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Seton Hall University

Nostra Aetate and Events "In Our Time"  

Six Christian protestors in Newark

Seton Hall faculty and friends at the march.

During the first week of Core 1, students are introduced to the important document from Vatican II Nostra Aetate. This statement, issued in 1965, explains the Church's relationship with other non-Christian religions, defining it in terms of respect and dialogue. Particularly significant was the section regarding Jews, as the document articulates in very clear terms the debt Christians owe to Jews, as to elder brothers and sisters, and how any form of antisemitism is antithetical to the values of true Christian belief. The document's Latin title, Nostra Aetate, means "In our time," and it is important to consider what was going on in the world in 1965, as well as what is going on in our own world now. 

In my own Journey classes, I have my students do an online search for news items from 1965 that relate to issues raised in Nostra Aetate. Implicit in the affirmations of the Church council in the document are critiques of attitudes that would go against them. For example, the first sentence of Nostra Aetate reads, "In our time, when day by day mankind is being drawn closer together, and the ties between different peoples are becoming stronger, the Church examines more closely her relationship to non-Christian religions" (section 1). Implicit in the statement is the need to move beyond externals and negative stereotypes of others in light of the growing closeness "between different peoples," as it was seen to be developing in 1965. Toward the end of the document, we read even stronger words: "We cannot truly call on God, the Father of all, if we refuse to treat in a brotherly way any man [or woman], created as he is in the image of God" (section 5). In the last paragraph, the Council says, "The Church reproves, as foreign to the mind of Christ, any discrimination against men [or women] or harassment of them because of their race, color, condition of life, or religion. On the contrary, following in the footsteps of the holy Apostles Peter and Paul, this sacred synod ardently implores the Christian faithful to 'maintain good fellowship among the nations' (1 Peter 2:12), and, if possible, to live for their part in peace with all men, so that they may truly be sons of the Father who is in heaven" (section 5). Students, searching among news items from 1965, will find much that relates to these statements — both as examples of the attitudes advocated in the document and, sadly, those going against them. The document clearly was intended to address some of these negative attitudes (of racism and bigotry) by making a strong statement for the opposing spiritual virtues of peace, love, justice, and mercy.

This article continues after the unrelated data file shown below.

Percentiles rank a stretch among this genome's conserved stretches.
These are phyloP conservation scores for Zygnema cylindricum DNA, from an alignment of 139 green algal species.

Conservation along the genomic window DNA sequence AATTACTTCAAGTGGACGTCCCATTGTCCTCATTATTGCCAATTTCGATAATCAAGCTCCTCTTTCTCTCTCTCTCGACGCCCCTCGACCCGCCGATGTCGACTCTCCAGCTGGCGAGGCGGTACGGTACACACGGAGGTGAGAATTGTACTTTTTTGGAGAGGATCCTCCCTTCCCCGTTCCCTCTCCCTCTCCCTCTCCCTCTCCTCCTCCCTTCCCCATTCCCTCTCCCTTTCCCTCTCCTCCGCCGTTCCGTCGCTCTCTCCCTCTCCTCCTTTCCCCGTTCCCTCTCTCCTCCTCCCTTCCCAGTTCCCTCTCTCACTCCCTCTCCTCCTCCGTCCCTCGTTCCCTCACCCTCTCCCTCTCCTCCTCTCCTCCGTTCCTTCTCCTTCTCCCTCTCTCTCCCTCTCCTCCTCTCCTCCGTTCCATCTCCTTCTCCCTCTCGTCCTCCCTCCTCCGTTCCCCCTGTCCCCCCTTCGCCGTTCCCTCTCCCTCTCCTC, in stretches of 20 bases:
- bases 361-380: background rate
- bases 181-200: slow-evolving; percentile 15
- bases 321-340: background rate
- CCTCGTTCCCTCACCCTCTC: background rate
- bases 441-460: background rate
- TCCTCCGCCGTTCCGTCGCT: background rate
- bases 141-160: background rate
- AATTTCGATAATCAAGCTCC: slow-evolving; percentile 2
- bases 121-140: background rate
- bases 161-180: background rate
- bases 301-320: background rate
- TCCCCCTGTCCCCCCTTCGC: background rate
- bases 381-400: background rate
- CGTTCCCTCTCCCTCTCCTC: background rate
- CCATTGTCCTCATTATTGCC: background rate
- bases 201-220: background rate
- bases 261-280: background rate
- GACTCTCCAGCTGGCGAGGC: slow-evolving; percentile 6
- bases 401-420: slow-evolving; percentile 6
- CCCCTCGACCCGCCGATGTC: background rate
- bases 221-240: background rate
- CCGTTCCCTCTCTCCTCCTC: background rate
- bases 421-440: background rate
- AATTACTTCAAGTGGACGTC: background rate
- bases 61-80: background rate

Seton Hall faculty and friends at the march on Sept. 4, in Newark, NJ, where at least 400 Catholics and others sympathetic to the cause met at St. Mary's/Newark Abbey (520 Dr. Martin Luther King Jr. Blvd) for a prayer service.A similar statement (of actions as well as words) occurred this Wednesday, September 4, in Newark, NJ, where at least 400 Catholics and others sympathetic to the cause of compassion and justice for immigrants met at St. Mary's/Newark Abbey (520 Dr. Martin Luther King Jr. Blvd) for a prayer service and then processed to the Federal Building at 970 Broad St. in Newark. The entire service and march were prayerful and peaceful. Hymns were sung, and protestors carried signs with phrases such as "I was a stranger, and you took me in," the words of Jesus in Matthew 25. Some carried images of children who have died in detention. A group of us from Seton Hall (all of us affiliated with the Core, in one way or another) participated, and it was a beautiful experience to be with these others from our small community of the Core in solidarity with the others in the vigil and march. Many priests and religious sisters, including our own Core and Communications instructor Sister Bosco, were in the procession, and we were honored that our Archbishop, Joseph Cardinal Tobin, participated throughout, from the prayer meeting at St. Mary's to the gathering at the Federal Building. He made the point that we need to "put a face" on the immigrants who are being detained at the border. His words, quoted in an article in America, the Jesuit Journal, echo those in Nostra Aetate, as applying church teaching to events "in our time": 

Children will bear the trauma wrought by immigration enforcement raids, separation from their families, and indeterminate detention. These draconian measures are not, they are not, a solution to our broken immigration system. They are violations of human dignity and are contrary to all religious teachings and the sacred call to care for our most vulnerable populations. Unlike others, we don't have to look up Bible verses to justify the building of walls. There are none. 

Those of us who were there are grateful to have a spiritual leader in the Archdiocese of Newark who has the courage and heart to take a prophetic stance on this crucial issue. In the Core, we always need to remember that the texts we read, even the ones much more ancient than Nostra Aetate, can bear an important meaning for us, when applied wisely to events in our own time and situation.

Categories: Faith and Service , Nation and World

For more information, please contact:

  • Nancy Enright
  • (973) 275-4847
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